Written by Trini Rogando

“Here, struck down by the heat, the sow fell and the hunters hurled themselves at her…she squealed and bucked and the air was full of sweat and noise and blood and terror.”
(Lord of the Flies, William Golding)

Consider the butcher,
his glinting tools of teeth
and tongue a pointed scythe.

Clipped words,
                   slaughtered prayers.
Pieced injustice to swallow, dribbling,
slicking the scar of my pork throat.
He laughs in salt Latin and gibberish made
dysphagic, divine hunger leaping into
this mirrored mouth. This impious communion.

Rendered a bloated island,
                   Push me; I’d swim to sink.
My chaste children lost but perhaps
I am the orphan. Divorced from
sea and sky and life. Consigned to 
scraps of sunbeam in a matted jungle.

I squint at murmurs carved in the cleaver:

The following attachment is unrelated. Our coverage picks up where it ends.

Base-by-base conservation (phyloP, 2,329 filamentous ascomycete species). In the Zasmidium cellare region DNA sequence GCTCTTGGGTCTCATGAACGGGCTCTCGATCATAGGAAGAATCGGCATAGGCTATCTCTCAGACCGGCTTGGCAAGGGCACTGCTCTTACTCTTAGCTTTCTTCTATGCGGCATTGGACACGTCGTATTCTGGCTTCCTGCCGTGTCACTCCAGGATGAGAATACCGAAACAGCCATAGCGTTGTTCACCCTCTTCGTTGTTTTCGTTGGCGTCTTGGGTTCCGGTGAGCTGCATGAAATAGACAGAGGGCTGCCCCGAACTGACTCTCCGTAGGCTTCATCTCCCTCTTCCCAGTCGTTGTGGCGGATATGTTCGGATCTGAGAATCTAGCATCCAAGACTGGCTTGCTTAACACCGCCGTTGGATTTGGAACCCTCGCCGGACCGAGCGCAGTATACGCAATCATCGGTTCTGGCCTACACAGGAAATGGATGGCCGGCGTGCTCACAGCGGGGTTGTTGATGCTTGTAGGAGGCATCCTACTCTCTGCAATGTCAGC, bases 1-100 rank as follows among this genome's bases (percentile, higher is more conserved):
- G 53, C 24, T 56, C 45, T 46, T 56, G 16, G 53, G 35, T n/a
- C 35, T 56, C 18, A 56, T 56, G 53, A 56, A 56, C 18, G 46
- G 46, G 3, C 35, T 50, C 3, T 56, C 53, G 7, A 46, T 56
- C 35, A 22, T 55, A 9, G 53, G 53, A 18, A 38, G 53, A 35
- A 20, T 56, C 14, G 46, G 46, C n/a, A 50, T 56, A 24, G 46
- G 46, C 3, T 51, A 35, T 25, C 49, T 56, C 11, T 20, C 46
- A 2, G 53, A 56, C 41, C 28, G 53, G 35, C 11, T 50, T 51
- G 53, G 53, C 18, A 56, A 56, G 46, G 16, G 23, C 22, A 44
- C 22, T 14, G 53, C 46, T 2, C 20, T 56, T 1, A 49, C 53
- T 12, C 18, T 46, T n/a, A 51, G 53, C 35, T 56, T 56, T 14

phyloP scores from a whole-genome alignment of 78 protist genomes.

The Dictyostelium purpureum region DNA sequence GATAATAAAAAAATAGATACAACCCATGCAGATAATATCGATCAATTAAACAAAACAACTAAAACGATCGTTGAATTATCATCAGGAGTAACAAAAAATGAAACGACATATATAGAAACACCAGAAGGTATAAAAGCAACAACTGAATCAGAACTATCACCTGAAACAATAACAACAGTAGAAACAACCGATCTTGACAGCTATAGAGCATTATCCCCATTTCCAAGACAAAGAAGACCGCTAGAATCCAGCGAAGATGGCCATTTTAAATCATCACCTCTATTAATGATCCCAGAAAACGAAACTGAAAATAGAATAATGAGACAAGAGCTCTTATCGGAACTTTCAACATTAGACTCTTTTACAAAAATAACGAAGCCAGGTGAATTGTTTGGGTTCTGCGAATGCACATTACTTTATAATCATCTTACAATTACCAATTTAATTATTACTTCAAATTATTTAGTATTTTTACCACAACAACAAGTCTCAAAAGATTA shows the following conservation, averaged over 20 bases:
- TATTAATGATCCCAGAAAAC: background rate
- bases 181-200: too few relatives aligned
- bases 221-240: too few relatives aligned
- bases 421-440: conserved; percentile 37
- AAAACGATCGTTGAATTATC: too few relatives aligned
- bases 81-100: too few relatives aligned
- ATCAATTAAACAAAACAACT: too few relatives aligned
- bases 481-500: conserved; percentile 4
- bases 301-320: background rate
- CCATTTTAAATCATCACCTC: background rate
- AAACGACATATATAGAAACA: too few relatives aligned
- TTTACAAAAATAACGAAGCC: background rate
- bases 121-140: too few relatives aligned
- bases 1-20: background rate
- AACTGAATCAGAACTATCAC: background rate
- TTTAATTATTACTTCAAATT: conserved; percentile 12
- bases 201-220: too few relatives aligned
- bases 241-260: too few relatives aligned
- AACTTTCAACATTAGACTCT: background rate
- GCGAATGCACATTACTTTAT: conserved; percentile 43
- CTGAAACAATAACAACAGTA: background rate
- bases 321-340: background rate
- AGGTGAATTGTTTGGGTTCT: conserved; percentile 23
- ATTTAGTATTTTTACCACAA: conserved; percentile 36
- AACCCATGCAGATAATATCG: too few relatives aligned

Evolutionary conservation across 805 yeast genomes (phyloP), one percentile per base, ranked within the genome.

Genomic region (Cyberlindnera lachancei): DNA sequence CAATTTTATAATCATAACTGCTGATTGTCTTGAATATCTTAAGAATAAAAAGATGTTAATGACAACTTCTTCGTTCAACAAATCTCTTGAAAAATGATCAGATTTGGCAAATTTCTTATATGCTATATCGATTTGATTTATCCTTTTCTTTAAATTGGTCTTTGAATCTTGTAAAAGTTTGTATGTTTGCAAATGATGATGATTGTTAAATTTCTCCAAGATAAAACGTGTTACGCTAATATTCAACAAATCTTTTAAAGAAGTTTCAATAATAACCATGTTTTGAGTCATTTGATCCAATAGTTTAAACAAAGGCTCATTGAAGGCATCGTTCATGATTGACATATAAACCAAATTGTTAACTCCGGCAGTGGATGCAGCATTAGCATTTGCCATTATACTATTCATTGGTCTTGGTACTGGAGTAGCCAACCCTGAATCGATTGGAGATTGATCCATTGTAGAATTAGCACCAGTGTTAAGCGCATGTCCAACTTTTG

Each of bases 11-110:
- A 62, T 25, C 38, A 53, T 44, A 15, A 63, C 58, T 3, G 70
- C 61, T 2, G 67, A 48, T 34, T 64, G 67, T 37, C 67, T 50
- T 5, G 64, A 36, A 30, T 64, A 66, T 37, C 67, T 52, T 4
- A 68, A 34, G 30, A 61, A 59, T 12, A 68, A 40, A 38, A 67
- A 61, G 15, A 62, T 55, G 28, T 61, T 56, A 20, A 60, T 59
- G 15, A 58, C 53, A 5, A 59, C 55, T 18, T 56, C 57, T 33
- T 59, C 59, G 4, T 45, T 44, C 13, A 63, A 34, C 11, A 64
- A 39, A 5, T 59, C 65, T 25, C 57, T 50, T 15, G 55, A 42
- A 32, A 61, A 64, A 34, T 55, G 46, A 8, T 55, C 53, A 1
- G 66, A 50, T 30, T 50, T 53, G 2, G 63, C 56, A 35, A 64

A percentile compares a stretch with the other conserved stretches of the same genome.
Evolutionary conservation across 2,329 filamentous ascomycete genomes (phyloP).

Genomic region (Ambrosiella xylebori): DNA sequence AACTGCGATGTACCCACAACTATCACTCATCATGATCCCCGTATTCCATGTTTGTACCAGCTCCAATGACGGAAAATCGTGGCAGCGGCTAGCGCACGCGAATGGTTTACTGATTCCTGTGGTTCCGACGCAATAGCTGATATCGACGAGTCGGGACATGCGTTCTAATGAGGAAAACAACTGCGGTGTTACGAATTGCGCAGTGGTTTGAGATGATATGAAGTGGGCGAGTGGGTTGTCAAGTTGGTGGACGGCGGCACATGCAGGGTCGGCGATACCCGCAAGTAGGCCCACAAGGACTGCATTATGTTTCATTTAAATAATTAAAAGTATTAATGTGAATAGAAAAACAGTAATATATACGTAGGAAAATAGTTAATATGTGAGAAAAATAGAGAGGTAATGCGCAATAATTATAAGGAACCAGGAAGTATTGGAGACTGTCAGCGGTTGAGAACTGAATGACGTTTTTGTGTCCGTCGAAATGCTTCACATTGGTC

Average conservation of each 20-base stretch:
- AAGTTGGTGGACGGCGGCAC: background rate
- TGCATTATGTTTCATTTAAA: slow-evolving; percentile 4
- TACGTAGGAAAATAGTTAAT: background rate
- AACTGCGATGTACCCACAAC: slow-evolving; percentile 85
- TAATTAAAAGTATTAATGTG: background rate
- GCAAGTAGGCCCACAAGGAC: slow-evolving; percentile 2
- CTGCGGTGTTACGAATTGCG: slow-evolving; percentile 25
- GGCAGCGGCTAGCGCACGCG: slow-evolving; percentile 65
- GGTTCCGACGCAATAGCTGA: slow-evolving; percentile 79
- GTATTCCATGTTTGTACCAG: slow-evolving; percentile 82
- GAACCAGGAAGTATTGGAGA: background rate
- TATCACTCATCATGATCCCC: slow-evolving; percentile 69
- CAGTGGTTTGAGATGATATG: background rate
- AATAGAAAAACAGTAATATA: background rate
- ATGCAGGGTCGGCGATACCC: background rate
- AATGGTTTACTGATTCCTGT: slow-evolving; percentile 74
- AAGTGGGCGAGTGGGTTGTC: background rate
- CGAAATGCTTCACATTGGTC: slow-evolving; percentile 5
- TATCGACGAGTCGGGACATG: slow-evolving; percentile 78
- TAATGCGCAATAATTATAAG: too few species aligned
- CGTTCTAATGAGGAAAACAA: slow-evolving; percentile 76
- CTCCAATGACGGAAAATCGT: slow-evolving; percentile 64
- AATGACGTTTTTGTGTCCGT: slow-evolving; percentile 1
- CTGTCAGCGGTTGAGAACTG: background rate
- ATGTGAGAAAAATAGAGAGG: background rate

the honeyed worship that men claim to slice
over my trembling form. Who would have guessed
the piglet would grow to be beautiful.
Her weight measured in her sagging belly.
Her stretched skin and sunken cheeks.

Sinfully I wish to bend the spear
                   to roll within skinned pages and
salivate my slit womanhood into prose.
Who decided the butcher was God.
The Lord is dirty and buzzing with flies.
I am more deserving, fattened with filth. 
Half of me revels in disgust, the other snarls.

All pig brains are split double, 
soul cleaved by pen and knife.
Two mouths, in chorus, both silent.

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